Pulling the trigger

Before the Welcome Wagon arrives at a new homeowner’s door, the refinancing offers are already in their mailboxes. For that matter, so are the credit-card applications, the music-club invites, and the magazine subscription offers.

The companies behind these offers understand the power of trigger-event marketing, the targeting of consumers based on a life-changing event — such as the purchase of a new house or the birth of a child — that would “trigger” a related purchase. But with a few exceptions, multichannel marketers have not jumped on the trigger-data bandwagon.

Mailers may hesitate to use trigger data from new-home or newly issued credit-card lists, says Mark Traverso, a vice president at Pompono Beach, FL-based list broker Lighthouse List Co., because in the past such files haven’t worked as well for them as lists of mail order buyers. But due to shrinking universes of catalog files and increased use of cooperative databases, he continues, merchants would be smart to enhance their files with triggers such as newly-issued credit-card data.

Some trigger data are more obvious than others: It’s a safe bet that most new subscribers to a magazine about parenting are new and about-to-be parents. But newly issued credit cards? What sort of trigger event does that signify? “Newly issued credit cards usually indicate a name or an address change,” Traverso says, “as well as a need for a consumer to increase their buying ability.”

In fact, says David Bancroft Avrick, president of Santa Barbara, CA-based list provider Avrick Direct, credit-card issuers know that new homeowners need to make new home purchases, and they must be in good standing with creditors or they wouldn’t have received a mortgage in the first place.

Getting the data

You can rent a list of consumers who have received a new credit card in the past 30 days for about $150/M, says Michelle Volpe, vice president of marketing for Plantation Island, FL-based list firm Media Source Solutions. But such lists do not include purchase history, so you wouldn’t be able to determine if the consumers who recently received a credit card also recently purchased from Cataloger XYZ. But you can use the list to cross-check against other triggers, such as new baby and new home, to help determine if the consumer could be a potential customer within the next 90 days, Volpe says. Mailers can also use the list as an overlay to reactivate dormant customers.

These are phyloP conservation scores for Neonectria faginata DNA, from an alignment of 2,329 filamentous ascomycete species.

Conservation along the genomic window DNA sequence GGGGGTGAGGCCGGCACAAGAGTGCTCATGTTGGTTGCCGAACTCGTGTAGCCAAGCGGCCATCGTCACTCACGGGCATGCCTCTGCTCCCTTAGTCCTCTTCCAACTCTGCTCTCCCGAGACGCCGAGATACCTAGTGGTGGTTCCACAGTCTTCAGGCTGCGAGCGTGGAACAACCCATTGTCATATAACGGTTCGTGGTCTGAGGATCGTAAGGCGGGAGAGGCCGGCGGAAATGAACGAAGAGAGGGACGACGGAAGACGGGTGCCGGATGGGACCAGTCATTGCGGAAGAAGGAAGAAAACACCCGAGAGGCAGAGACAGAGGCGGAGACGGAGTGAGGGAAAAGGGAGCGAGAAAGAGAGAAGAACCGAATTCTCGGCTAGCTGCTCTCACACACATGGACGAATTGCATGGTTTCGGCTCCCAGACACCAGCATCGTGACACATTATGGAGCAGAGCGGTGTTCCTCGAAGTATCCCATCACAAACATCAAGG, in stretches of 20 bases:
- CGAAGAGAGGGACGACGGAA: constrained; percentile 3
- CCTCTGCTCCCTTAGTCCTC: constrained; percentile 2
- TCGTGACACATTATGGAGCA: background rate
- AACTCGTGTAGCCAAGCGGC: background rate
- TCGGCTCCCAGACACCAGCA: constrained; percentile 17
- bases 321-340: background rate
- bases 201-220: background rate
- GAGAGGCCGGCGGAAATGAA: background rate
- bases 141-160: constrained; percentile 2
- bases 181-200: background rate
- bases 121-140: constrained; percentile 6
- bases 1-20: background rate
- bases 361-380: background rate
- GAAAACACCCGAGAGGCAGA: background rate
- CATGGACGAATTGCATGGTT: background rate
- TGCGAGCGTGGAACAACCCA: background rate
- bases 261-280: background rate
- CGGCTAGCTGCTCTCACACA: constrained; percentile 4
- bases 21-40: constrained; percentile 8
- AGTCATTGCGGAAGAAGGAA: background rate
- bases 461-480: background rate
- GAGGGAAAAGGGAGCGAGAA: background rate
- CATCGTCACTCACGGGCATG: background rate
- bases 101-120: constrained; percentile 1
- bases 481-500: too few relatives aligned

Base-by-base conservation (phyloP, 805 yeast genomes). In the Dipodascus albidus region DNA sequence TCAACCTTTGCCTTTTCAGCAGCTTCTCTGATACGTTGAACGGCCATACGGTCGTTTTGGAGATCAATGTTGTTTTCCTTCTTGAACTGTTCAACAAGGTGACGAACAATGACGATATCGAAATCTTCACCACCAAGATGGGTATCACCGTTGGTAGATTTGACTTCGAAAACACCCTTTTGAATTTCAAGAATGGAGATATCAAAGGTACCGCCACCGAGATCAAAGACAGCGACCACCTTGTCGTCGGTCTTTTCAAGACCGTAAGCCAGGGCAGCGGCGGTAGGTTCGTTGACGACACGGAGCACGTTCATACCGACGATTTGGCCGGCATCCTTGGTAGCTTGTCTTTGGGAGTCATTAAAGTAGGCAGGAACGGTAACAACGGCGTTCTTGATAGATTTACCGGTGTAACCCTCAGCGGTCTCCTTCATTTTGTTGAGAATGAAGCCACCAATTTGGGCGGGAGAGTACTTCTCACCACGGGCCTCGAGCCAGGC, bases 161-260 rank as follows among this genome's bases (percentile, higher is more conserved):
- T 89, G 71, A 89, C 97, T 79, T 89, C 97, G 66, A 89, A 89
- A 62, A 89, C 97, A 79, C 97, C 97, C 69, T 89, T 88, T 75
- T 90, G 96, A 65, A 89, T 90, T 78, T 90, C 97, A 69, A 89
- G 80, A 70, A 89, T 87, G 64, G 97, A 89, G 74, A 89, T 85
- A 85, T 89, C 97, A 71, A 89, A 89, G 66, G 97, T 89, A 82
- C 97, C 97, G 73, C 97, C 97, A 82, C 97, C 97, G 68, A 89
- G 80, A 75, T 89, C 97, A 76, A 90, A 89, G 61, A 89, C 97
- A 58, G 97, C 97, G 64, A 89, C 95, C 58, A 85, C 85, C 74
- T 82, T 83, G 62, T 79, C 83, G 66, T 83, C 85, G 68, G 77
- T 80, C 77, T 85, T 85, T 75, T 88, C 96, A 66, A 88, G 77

Many list brokers gather data such as birth records and property transfers from public records, says Jim Coogan, president of Santa Fe, NM-based consultancy Catalog Marketing Economics. “There are some fabulous databases out there for new babies and new homeowners that lots of brokers are having people gather for them, and they are good at it,” he says.

Coogan also recommends renting subscriber lists from specialty magazines, such as Pregnancy and Fit Pregnancy; these typically cost around $150/M.

Often pregnancy and parenting magazines will ask new subscribers if they are first-time parents, “and those selects are certainly available,” Coogan says. “With a first child, a parent needs to purchase the playpen, the crib, the stroller, and the car seat in the third trimester. But if it’s the second baby, the trigger you’re trying to get may need only a new pad for the car seat or to replace a few baby items.” You could then develop your contact strategy and offer appropriately — mailing first-time parents a complete catalog of baby products, for instance, but more-experienced parents a narrower selection of items.